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Bandera Courier
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2017-09-28

Helping Hand in Houston-Part 2

Judith Pannebaker

“We had to scramble to get this thing together,” said Laura White, assistant director of Bandera’s Helping Hand Crisis Center. “We thought we’d have more time to prepare, but on Thursday, Sept. 7, we got a call from our Houston contact. We learned the water had already receded and help was really needed. Our rescue effort had to come together fast.”
White and Helping Hand Executive Director Jesse Parks, along with four other volunteers spent the rest of that day accumulating food and other supplies for their journey to Houston to assist victims of Hurricane Harvey.
The next morning they gathered at 1116 12th St. to pack the trailer. “And, by 10 a.m., we were on the road,” Parks said, towing a trailer filled with bulk, pre-cooked food; medical and school supplies; bug spray; fans; shop vacs; mops and brooms; power washers; and spraying rigs, along with several generators because there was no power.
“We rolled into the Houston area about 1 p.m., and, at first, we didn’t see any signs of flooding,” Parks said. “But, when we got to the area of the Addicks dam and reservoir, everything changed. It looked like a war zone.”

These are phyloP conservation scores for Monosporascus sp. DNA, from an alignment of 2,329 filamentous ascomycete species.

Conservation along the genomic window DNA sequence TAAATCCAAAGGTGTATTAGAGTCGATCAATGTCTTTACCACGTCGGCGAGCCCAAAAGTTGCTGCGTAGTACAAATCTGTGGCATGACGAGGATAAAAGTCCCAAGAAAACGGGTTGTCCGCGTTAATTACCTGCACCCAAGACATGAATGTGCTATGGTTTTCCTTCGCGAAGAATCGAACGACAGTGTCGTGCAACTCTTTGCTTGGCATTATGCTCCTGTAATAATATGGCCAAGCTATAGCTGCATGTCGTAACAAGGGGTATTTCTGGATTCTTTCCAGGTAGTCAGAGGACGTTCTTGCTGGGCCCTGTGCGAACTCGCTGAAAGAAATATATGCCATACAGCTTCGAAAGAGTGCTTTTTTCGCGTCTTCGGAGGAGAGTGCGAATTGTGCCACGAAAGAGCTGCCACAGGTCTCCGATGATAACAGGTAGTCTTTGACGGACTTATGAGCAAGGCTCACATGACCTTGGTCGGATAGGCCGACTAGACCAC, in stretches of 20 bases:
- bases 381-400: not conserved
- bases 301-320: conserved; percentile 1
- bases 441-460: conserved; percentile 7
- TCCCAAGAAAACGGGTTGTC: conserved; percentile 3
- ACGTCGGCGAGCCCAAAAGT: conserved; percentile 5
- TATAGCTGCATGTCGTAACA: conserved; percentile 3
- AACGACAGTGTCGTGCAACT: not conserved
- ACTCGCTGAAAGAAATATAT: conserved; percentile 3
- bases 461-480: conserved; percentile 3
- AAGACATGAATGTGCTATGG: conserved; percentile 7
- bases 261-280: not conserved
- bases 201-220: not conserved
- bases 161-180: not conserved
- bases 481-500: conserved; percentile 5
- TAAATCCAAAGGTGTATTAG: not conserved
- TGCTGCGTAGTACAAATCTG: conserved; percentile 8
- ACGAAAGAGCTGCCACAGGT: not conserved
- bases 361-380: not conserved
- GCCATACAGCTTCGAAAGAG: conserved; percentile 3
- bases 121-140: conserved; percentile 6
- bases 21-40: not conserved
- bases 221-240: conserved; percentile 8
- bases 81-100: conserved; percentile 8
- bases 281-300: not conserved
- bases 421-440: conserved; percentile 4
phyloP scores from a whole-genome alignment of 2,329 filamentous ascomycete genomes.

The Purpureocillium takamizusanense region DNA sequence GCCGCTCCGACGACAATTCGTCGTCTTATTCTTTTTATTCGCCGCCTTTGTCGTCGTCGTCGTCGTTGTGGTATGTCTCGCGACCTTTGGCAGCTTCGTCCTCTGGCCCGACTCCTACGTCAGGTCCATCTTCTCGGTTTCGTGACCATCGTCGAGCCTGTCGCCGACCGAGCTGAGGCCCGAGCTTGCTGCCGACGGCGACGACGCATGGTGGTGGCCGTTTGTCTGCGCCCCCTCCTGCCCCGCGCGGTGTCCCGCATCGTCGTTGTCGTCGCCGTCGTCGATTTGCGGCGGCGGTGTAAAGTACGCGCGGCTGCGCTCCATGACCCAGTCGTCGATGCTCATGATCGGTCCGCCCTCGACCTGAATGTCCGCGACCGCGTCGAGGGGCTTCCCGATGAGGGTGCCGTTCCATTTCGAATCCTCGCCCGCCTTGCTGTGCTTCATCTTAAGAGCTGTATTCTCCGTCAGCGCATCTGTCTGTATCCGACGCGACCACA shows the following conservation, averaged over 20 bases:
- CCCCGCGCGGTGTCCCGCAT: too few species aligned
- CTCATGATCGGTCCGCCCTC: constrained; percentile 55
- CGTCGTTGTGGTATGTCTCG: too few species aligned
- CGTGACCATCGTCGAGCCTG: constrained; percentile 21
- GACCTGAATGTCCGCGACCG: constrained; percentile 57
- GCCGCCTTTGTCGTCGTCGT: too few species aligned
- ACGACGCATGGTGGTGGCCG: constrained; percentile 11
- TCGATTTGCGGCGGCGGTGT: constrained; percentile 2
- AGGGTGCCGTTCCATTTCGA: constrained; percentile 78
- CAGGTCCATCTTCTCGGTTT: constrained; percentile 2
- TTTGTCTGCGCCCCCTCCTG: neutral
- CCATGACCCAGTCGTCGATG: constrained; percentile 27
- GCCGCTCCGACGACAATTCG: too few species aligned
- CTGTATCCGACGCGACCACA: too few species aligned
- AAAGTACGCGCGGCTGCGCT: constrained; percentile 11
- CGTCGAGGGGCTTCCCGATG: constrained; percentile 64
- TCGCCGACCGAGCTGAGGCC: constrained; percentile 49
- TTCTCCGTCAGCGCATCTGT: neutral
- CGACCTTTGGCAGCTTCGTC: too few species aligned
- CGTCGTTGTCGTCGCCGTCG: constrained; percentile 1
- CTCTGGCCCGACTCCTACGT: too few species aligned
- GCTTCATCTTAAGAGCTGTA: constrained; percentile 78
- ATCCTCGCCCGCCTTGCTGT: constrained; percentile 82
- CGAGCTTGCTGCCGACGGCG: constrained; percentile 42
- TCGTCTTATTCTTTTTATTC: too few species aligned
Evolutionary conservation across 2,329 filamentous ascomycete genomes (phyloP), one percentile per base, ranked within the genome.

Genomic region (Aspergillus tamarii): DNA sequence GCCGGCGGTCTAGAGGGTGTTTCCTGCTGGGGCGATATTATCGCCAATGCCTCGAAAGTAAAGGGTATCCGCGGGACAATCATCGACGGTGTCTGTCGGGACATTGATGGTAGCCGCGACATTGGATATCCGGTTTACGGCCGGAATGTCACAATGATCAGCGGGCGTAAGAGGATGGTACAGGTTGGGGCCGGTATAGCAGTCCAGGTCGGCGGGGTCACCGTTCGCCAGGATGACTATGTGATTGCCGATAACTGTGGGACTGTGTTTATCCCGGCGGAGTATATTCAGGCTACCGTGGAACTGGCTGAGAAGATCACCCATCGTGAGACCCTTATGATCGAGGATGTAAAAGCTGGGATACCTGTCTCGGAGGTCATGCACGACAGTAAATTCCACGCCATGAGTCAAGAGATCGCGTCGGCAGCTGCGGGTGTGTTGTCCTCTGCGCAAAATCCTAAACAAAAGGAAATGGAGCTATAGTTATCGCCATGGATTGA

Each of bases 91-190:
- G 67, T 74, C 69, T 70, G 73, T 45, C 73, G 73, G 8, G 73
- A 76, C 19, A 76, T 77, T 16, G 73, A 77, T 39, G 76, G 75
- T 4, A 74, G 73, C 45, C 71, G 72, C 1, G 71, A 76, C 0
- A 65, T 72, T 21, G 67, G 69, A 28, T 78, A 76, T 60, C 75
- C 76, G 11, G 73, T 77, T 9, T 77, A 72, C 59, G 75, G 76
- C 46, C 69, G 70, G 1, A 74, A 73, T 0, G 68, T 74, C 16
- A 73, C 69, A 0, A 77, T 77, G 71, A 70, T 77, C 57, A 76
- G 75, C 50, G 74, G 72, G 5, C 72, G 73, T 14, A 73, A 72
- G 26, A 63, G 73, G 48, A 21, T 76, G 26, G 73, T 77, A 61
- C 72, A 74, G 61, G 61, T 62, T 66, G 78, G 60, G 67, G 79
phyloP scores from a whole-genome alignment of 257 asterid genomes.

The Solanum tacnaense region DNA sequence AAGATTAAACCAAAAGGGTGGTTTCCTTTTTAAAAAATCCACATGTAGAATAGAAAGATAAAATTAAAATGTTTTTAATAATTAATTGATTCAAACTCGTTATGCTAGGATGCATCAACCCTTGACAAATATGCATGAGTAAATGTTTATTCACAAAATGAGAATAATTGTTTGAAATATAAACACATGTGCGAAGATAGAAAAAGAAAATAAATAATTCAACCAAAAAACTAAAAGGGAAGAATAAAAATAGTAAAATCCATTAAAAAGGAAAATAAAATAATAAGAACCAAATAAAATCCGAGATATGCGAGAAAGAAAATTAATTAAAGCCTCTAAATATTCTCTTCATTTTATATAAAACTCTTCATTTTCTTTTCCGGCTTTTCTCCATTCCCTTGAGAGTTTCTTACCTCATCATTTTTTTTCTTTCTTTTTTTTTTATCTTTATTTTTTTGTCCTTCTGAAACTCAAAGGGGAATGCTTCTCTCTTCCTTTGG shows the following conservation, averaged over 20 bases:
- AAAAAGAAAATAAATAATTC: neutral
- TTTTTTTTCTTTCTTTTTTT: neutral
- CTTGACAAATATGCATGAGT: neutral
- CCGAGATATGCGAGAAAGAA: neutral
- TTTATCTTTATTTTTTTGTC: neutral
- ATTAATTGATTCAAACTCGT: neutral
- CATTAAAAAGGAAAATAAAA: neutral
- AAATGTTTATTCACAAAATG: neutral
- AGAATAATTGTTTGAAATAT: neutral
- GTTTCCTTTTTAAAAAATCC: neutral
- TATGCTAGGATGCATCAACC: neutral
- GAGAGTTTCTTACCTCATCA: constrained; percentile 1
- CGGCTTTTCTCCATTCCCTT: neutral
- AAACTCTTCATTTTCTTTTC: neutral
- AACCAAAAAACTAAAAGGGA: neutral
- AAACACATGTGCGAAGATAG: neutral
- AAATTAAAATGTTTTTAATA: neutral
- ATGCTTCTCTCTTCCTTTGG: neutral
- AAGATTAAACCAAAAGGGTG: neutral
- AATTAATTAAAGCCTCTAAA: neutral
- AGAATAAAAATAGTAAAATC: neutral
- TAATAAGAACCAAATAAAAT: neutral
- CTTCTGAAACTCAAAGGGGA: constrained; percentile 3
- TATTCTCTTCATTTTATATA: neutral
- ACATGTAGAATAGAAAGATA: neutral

“All we could see were fields of water,” White added.
Earlier, personnel with the United States Army Corps of Engineers had executed a controlled release of water from the overfilled Barker and Addicks reservoirs. Although the release prevented the collapse of the dams, which would have led to flooding in downtown Houston, it created additional problems nearby.
“All houses in the neighborhoods had their contents in huge piles in the front yards. We have photos and videos that show the horrible situation,” Parks said.
She continued, “When we finally arrived in the Bear Creek subdivision, the scene was the same. But, because flood waters had receded two days earlier, the debris included not only furniture, but also ruined sheetrock. Cleanup had already started.”
The Bandera volunteers, including a three-man work crew from Hammerhead Construction, hit the ground running.
“After we pulled the rest of the water-soaked sheetrock out of the home, we power washed the entire interior,” Parks explained, adding, “Then we sprayed everything with a disinfectant to prevent mold from forming.”
After cleaning the first house, they ventured into the neighborhood looking for other people to assist. “We’d go from house to house, asking, ‘What can we do to help you? What do you need?’” Parks said.
One couple had no one to assist them, so the Hammerhead Construction crew, serving as the couple’s surrogate “family,” cleaned their house.
“The hand-working crew was amazing,” Parks said. “We’re so thankful they came with us.”
That night, the Bandera contingent slept on air mattresses in an empty rental house located in one of the few neighborhoods that had not been flooded.
“Let me tell you,” Parks said, “I’m getting too old to sleep on the floor. I think that affected me more than working hard all day.”
Check next week’s column for the third part of Helping Hand volunteers’ Good Samaritan sojourn in Houston.